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Monday, April 21, 2014

The 1st amendment part 1

Posted Monday, September 5, 2011, at 10:29 PM

Congress shall make no law respecting an establishment of religion, or prohibiting the free exercise thereof; or abridging the freedom of speech, or of the press; or the right of the people peaceably to assemble, and to petition the Government for a redress of grievances

The 1st amendment is broken into 4 sections as can be seen above. This blog is about the 1st section. It is also referred to as Freedom of Religion. There can be no freedom of religion without the freedom from religion. The 2 are tied together. As I read it, the forefathers saw the need to keep religion out of the relationship between the people and the federal government. At the moment this concept is under assault, lead by those who seek to impose their religious views on others. They seek to invalidate certain actions of churches such as the Episcopalian church, which is in clear violation of the free exercise clause. Of course this isn't the first time the free exercise clause has been tossed under the bus. Prior to the territory of Utah becoming a state, it was required to ban the practice of polygamy, which was a practice of the LDS.

All churches are allowed by rule of law to perform marriages between consenting adults, or between a minor and a consenting adult, with parental consent and subject to certain age restrictions. This appears to be questionable under the 1st amendment.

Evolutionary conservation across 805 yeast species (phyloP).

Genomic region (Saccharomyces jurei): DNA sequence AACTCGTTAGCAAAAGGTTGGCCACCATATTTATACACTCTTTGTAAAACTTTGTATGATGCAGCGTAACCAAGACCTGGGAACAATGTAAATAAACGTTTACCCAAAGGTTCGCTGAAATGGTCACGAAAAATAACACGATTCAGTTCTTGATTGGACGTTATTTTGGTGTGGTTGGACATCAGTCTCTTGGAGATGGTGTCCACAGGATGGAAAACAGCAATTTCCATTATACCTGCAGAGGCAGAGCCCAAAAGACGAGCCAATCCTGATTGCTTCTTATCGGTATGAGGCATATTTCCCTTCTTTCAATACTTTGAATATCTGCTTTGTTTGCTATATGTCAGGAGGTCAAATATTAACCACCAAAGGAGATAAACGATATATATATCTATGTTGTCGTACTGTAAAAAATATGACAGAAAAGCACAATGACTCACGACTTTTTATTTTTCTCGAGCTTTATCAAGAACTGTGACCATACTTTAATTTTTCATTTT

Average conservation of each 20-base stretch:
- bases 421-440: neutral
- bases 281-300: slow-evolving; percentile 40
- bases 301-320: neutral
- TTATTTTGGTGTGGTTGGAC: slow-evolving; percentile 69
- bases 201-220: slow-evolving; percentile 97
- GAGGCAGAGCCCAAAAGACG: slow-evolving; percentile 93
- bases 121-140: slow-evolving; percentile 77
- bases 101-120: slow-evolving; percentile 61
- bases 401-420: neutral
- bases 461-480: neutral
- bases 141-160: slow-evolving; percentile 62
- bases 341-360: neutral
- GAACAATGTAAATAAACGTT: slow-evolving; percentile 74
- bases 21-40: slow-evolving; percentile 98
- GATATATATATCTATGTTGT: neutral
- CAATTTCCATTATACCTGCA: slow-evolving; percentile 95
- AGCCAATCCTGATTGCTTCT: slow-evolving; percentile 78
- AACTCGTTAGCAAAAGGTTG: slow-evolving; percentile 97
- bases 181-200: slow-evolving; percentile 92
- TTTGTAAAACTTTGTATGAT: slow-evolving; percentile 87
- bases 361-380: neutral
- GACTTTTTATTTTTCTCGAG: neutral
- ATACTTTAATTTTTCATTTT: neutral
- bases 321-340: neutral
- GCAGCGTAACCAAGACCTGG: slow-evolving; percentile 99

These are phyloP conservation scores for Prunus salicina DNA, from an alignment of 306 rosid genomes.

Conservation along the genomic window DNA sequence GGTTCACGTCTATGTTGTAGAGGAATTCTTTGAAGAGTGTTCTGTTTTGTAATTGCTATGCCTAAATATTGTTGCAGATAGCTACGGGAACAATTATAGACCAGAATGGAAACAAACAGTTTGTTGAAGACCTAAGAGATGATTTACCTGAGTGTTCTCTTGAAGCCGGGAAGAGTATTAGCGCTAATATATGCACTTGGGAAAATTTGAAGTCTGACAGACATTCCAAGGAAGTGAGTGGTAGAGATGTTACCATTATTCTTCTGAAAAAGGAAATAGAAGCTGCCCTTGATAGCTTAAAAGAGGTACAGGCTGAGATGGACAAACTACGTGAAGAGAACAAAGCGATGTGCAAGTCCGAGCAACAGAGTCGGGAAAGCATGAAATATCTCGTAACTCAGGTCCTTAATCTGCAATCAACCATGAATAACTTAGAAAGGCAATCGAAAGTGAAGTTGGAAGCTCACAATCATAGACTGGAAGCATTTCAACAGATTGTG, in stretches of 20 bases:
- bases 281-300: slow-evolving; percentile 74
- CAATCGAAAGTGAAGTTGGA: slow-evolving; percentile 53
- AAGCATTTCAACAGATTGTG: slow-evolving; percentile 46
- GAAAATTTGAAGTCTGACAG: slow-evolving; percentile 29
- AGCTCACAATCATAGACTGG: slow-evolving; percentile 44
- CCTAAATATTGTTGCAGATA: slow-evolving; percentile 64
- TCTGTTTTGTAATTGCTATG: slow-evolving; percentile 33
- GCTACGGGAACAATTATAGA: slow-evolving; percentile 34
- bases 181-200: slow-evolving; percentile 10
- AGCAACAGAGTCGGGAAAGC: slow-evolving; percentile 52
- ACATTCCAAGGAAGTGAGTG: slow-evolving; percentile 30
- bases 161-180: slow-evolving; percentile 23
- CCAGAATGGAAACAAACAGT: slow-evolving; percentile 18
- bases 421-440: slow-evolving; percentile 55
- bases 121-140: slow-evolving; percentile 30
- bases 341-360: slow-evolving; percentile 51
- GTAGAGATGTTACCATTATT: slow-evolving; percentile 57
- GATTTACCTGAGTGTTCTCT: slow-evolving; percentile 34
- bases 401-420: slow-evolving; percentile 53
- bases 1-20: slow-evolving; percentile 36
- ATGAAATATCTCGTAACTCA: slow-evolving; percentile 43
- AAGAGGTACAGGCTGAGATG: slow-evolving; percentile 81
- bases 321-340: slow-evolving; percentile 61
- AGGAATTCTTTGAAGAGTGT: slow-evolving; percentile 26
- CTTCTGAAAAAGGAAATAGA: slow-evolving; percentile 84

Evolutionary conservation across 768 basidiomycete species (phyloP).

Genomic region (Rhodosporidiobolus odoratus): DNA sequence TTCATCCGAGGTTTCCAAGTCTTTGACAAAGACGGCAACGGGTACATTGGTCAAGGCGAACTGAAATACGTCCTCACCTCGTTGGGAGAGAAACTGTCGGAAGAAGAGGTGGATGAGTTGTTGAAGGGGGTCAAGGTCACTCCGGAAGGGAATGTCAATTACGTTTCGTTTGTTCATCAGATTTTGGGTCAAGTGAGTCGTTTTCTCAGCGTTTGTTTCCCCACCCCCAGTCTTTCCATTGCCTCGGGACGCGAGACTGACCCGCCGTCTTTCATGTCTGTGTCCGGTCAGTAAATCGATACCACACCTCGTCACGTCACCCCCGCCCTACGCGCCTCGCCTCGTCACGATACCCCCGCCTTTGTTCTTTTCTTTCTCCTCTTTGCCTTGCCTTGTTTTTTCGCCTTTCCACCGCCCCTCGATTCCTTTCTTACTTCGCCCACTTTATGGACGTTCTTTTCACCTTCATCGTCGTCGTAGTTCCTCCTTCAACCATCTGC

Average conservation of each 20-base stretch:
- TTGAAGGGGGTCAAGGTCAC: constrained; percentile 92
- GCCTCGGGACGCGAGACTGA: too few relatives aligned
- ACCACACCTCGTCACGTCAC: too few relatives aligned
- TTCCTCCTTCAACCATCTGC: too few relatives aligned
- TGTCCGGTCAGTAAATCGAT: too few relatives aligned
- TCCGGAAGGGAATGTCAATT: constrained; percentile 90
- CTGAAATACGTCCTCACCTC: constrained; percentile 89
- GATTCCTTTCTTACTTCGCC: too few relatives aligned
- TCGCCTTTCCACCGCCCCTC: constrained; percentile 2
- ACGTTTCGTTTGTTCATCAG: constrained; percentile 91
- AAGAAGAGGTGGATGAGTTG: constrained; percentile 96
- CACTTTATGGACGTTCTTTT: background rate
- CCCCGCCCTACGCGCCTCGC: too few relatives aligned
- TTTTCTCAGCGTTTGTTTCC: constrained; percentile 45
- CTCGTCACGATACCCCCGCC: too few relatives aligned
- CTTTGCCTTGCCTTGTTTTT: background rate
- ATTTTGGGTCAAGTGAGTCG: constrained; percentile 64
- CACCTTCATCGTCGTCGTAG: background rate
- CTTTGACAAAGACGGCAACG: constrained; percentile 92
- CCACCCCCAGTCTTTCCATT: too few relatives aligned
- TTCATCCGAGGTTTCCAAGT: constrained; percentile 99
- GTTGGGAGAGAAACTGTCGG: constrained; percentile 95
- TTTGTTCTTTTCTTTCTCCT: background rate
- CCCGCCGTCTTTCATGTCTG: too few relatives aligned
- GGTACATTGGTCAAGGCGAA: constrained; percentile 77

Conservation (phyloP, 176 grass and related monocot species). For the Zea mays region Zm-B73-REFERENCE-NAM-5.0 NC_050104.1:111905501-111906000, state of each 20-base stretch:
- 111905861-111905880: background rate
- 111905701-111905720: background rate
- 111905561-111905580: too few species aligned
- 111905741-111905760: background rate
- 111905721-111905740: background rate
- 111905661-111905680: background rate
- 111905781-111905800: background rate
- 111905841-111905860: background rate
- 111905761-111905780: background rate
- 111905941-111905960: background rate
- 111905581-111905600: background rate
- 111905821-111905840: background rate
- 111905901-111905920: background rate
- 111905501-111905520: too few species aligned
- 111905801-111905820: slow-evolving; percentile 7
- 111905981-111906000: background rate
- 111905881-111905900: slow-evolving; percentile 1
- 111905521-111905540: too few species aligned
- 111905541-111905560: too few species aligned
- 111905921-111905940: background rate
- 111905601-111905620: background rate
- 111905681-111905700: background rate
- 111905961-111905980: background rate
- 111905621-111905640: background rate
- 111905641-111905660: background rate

I'm sure by now most of you know where this is going. Certain sects of the Episcopalian Church, as well as other major denominations have chosen to perform same sex marriages. That is their right.

This where things get sticky. If marriage is both a religious ceremony as well as a legal civil contract, then the Defense of Marriage Act, as well as all state constitutional amendments and laws banning same sex marriages, are unconstitutional under the 1st amendment. If marriage is a religious ceremony that bestows legal privileges, then it is both a religious ceremony as well as a civil contract. Civil contracts that discriminate based on gender have been held to be unconstitutional.

If 2 consenting adults of legal age join in a civil contract via a ceremony performed by a Judge or other designated civil servant, is it still a marriage? If not, then what is it?


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I say if two dudes or two chicks wanna get married, then why not, they wanna be miserable like the rest of us married people, who is to stop them.

-- Posted by shockwave on Tue, Sep 6, 2011, at 6:19 AM


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I'm an almost 61 year old transplant from California 6 1/2 years ago. I work in road construction, those dastardly flaggers. My family roots go back to New England farms, not the big city. The last town I lived in when in California grew from 16K to 40K in 10 years, and that was enough to drive me out. I don't engage in or tolerate name calling. Name calling reduces an adult discussion to grade school play yard level. I have never served in the military, but have family members who have, dating back to WW1. I am neither a Democrat nor a Republican. I am neither extremely Liberal or Conservative. I am raising my 16 year old grandson, not what I expected at this age, and dealing with those issues as well as my health and near retirement which are 2 things I intend to talk about. I decided to try my hand at this thanks to the warm welcome I have received on Mike's blog. When I take a position, I will defend it until I am shown that I am mistaken, and when that happens, I apologize. There are other things about me that will come out over time I'm sure.